Tourist fees in the Serengeti and NCA (Ngorongoro Conservation Area) have doubled, and in some instances, tripled, and it’s not clear whether this is law or graft.
The law is printed on the official TANAPA fee schedule. Click here to download that schedule. The fees are basically $50 and in bold red letters at the bottom of the brochure it states, “NB: Fees valid for 24 hours only.”
There is nothing that says it is for a single entry. But many tourists are now being charged $100, and some, $150, based on the notion that the gate is a toll-booth, not a park gate, and that every time you pass you have to pay!
The vast southern grassland plains of the Serengeti are technically composed of two separate parks management authorities: the Serengeti National Park (north) and the Ngorongoro Conservation Area [NCA] (south).
Ngorongoro Crater, Olduvai Gorge, Lake Natron, Olmoti and other old volcanoes and most of the lakes region of Ndutu is technically in the NCA. Naabi, Seronera, Moru, Gol, the western and northern corridors are technically in the Serengeti National Park.
The multiple charging occurs to tourists who are lodging in one area but traveling during the day into the adjacent area. The first example I can document of this in August… to me!
(I paid $50 for the day of August 31 at Ndutu Lodge in the NCA. Then unexpectedly I had to drive into the Serengeti to pick up guests who had been delayed. The rangers charged me $50 for simply driving to the airstrip to collect the guests. But then as we returned into the NCA, the rangers charged me a third $50 for “reentering” the NCA.)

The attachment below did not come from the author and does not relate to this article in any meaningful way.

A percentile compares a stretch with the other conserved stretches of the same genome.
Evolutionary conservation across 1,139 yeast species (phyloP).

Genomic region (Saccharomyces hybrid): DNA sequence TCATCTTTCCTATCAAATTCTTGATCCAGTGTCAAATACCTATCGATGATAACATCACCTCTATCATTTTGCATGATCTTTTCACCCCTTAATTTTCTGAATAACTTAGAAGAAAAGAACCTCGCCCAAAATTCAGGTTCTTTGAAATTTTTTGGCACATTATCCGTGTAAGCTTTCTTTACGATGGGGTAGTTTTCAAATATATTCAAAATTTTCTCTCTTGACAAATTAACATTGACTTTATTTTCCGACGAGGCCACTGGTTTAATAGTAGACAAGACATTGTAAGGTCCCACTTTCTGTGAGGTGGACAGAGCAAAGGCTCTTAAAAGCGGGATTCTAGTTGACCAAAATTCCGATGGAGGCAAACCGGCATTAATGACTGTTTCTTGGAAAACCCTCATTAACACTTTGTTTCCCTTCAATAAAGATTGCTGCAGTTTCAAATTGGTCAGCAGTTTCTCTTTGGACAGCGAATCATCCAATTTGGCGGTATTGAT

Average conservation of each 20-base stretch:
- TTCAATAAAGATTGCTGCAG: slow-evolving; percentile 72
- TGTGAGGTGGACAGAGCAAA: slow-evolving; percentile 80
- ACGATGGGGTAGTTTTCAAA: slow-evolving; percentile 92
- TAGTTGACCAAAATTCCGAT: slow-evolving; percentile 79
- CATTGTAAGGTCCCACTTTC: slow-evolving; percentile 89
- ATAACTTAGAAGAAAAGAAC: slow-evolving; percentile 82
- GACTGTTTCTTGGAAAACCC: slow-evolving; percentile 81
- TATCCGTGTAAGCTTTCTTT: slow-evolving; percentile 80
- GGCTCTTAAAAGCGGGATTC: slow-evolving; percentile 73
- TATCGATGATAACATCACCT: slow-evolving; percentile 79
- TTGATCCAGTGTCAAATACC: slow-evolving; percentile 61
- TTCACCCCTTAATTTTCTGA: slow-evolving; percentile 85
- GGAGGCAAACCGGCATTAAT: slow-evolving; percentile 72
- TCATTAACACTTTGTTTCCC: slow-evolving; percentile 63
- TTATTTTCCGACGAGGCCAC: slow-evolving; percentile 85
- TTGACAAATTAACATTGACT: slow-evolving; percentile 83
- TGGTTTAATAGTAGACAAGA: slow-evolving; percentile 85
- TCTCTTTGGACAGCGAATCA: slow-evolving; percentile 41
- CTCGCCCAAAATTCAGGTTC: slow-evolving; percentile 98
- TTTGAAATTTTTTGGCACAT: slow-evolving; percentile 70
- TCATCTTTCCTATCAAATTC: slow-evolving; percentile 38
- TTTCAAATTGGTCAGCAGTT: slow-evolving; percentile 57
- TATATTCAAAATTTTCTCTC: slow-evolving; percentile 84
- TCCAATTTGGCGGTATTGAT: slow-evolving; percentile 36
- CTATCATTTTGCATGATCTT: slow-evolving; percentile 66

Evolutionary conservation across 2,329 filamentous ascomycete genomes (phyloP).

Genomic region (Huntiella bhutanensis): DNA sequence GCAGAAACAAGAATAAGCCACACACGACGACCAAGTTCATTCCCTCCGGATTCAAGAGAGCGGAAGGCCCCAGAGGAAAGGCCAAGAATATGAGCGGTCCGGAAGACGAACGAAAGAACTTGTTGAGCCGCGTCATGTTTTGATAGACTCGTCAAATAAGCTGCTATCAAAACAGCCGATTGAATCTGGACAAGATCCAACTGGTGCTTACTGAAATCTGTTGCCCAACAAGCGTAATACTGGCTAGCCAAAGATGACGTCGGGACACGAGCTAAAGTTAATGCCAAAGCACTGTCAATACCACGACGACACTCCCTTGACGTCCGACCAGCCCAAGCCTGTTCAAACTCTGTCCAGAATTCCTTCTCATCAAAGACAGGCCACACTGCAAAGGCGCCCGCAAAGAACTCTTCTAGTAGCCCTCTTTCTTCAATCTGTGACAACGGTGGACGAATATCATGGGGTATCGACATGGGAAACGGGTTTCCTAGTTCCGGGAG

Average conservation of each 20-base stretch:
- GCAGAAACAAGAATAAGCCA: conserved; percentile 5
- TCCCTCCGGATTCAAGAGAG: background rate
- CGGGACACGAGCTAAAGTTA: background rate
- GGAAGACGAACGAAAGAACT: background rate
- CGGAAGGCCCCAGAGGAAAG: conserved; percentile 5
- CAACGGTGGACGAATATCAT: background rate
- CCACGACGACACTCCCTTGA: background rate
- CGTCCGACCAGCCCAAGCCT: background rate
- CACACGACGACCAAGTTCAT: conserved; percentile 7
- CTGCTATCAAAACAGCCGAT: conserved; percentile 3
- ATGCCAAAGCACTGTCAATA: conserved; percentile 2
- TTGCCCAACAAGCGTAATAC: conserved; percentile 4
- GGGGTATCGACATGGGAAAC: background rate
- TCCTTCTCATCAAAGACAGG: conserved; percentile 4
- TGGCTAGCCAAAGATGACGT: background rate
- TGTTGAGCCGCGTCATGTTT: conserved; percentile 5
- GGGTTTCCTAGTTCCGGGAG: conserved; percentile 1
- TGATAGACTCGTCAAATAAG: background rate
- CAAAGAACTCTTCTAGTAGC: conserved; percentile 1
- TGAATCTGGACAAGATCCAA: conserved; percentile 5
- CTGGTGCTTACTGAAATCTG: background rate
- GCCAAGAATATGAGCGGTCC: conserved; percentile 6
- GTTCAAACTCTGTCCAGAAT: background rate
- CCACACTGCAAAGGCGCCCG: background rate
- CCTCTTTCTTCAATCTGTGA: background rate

At the time I chalked this as just one more incident of African graft. There’s nothing on the permit which could otherwise explain it, and I didn’t want to duke it out with the rangers while welcoming my newly arrived guests into the Serengeti.
Increasingly, though, it is happening to many of our safaris.
The northern border of the NCA abuts the southern border of the Serengeti and traditionally game drives have moved back and forth over this vast area, more commonly known as the southern grassland plains of the Serengeti.
Often the great herds are partially in one area and partially in the other, and moving back and forth between the two areas is the only reasonable way to undertake a game drive in the area. Now, it seems, every time the invisible line is crossed, tourists will be charged $50!
Every country has the right to charge whatever they deem fit for foreigners to use and visit their natural resources. But what if this is not what the Tanzanian government believes is being charged? Who, really, is pocketing this money?
And if it is legal, then the permit and literature like the fees schedule should say so.